Review: Titan – A Raining Sun of Light and Love for You and You and You

Label: Tee Pee Records

Released: February 6, 2007

The problem with Emerson, Lake and Palmer is that they don’t put enough rock in progressive rock. Don’t get me wrong, I like a lot of ELP, but they do tend to lean a bit too far to the classical side. Over 30 years after ELP’s peak, Titan comes along to correct those errors.

A Raining Sun of Light and Love for You and You and You takes ELP in their prime and adds a very healthy dose of heaviness, producing something along the line of progressive stoner rock (ELP meets Boris, perhaps). It seems that some people have been put off by the first minute or so of acoustic intro, but it (along with other quieter moments throughout) really serves to bring the album’s sonic gravity into full relief when the amps kick in. Over the course of the album, the traditional prog keyboards mix it up with fuzzy yet precise guitar parts that alternate between cooperation and opposition. Even when the guitar is more riff than thunder it still feels like they’re turned up to 11. The incredibly tight and dynamic rhythm section keeps the frequent pace changes seemless. The songs are so cohesive that even with all of them clocking in around 10 minutes or so, they never grow dull. Across the first three tracks, there is little distinction even across songs as the album works as a single piece in many ways. The fourth and final track is distinctly different from the others, drawing more from Trevor Rabin-era Yes and early 80s Rush than from the more esoteric sounds of early 70s prog. Still, it works well, letting the listener down easy after the mind-altering ride of the first three quarters of the album.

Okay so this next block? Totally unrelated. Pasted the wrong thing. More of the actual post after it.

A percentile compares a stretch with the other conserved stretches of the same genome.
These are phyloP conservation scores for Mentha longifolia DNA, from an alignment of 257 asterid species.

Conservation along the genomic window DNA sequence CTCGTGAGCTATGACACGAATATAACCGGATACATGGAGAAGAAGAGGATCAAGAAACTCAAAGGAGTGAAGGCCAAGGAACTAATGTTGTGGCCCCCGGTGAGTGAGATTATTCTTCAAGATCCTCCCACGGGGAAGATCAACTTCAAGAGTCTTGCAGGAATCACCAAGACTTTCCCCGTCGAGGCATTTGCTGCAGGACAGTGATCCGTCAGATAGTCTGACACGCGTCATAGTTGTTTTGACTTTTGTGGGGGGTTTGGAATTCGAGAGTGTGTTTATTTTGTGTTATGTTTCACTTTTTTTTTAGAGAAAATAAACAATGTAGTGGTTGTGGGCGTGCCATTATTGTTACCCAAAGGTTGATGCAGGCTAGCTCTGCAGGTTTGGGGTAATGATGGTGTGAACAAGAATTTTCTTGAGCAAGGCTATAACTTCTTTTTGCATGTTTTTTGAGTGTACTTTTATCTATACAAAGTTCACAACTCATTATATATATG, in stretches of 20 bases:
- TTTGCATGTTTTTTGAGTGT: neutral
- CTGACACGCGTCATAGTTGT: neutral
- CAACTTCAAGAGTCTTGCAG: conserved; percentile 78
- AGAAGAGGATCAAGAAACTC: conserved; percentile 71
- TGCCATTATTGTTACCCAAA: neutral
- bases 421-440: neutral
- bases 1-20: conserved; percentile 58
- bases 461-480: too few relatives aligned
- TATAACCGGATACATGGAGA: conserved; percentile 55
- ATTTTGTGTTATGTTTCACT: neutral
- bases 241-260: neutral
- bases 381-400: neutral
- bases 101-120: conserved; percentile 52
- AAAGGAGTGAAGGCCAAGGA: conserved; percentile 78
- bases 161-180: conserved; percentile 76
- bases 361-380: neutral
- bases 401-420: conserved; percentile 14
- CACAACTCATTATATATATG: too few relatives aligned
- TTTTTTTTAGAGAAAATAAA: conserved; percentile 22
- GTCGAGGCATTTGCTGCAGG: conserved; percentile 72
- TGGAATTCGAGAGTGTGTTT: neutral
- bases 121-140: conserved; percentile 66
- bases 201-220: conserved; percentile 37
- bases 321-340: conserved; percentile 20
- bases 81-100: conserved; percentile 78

It’s pretty amazing that Titan spent years honing their skills and exposing their music through self-released CD-Rs. Now that they’ve unleashed themselves upon the world, they sound like they are at their musical peak rather than their formative period. This is a band that blurs musical definitions without losing focus or direction. They are certainly ready for the world, but the question really is, “Is the world ready for Titan?” Probably not, but it should be.

Rating: 9/10

About bobvinyl

bobvinyl, writer and co-editor of No Song is an Island, founded its predecessor, Rock and Roll and Meandering Nonsense (whose archives are found here), in 2005 and served as editor and principal contributor until it went on hiatus in 2010. He has also been published in AMP and Loud Fast Rules! (in print) as well as Glide and FensePost on the web. He has been an avid record collector since he was seven years old and enjoys sharing his love of music from the common to the esoteric.

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